Supreme Court panel on farmers’ stir in limbo

Experts feel the four-member committee needs to be reconstituted

Supreme Court panel on farmers’ stir in limbo

Nihangs during farmers’ agitation in New Delhi on Friday. PTI

Satya Prakash

Tribune News Service

New Delhi, January 15

The Supreme Court’s four-member committee on farmers’ agitation appears to be in limbo after the lone farmers’ representative and Bharatiya Kisan Union national president Bhupinder Singh Mann recused himself in view of criticism from his own union which sacked him from its primary membership.

Legal experts told The Tribune that the panel can’t start its work until it was reconstituted and the vacancy filled.

“The SC will have to nominate some other person to the committee. Since setting up of the committee is a unilateral action on part of the court, only it can find a replacement for Mann,” senior counsel Vikas Singh, who is appearing a PIL petitioner seeking guidelines on agitations, said.

Advocate Virag Gupta said, “The SC may modify its previous order and allow the committee to continue with only three members or name Mann’s replacement. Since kisan unions have expressed their willingness to continue talks with the government it may keep its order on hold or even refer it to a Constitution Bench.”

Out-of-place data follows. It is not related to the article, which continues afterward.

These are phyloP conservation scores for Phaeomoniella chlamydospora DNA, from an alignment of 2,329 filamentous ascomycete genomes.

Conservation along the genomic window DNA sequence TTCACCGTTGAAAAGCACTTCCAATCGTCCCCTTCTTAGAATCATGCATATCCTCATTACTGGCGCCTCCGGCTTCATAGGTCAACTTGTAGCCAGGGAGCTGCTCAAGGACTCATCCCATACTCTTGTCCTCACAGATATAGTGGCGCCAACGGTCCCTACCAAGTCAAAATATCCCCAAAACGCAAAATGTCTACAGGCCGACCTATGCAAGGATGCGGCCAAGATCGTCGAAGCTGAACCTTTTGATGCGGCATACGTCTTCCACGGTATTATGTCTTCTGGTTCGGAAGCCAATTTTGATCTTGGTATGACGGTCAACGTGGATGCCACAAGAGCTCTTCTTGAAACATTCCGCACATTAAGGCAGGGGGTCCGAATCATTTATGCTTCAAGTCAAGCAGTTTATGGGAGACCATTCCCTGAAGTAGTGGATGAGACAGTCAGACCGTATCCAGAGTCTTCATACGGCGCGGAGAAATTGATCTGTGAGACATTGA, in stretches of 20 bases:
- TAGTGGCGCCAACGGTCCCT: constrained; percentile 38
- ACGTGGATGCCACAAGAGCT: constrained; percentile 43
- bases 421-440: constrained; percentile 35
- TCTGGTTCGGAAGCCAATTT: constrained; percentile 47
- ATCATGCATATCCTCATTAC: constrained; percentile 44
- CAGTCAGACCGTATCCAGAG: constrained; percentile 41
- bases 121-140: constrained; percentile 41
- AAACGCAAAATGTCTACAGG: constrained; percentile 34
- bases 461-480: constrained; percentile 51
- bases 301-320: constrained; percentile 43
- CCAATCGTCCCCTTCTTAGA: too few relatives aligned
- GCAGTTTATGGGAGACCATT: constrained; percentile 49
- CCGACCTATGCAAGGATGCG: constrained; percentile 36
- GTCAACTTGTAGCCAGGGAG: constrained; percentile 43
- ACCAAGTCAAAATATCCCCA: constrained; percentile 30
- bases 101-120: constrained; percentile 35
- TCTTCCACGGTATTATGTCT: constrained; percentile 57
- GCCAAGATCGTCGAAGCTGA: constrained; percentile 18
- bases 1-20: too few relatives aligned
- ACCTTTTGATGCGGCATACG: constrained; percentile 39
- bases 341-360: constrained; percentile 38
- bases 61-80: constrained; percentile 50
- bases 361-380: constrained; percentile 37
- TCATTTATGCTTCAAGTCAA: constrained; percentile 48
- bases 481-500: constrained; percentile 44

While staying the implementation of the three farm laws, a three-judge Bench headed by Chief Justice of India SA Bobde had on January 12 set up a four-member committee to hear stakeholders’ views.

Besides Mann, the other three members of the committee were Pramod Kumar Joshi (Director, South Asia international Food Policy), Agricultural Economist Ashok Gulati and Shetkari Sanghatana leader Anil Ghanwat.

They were mandated to talk to the agitating farmers on the Farmers (Empowerment & Protection) Agreement of Price Assurance & Farm Services Act 2020, Farmers Produce Trade & Commerce (Promotion & Facilitation) Act & Amendment to Essential Commodities Act and file a report before the court in two months.

Advocate AP Singh, who is representing some farmers’ bodies in the case, said, “it was bound to happen as most of the members were pro-farm laws and their views were already known”.

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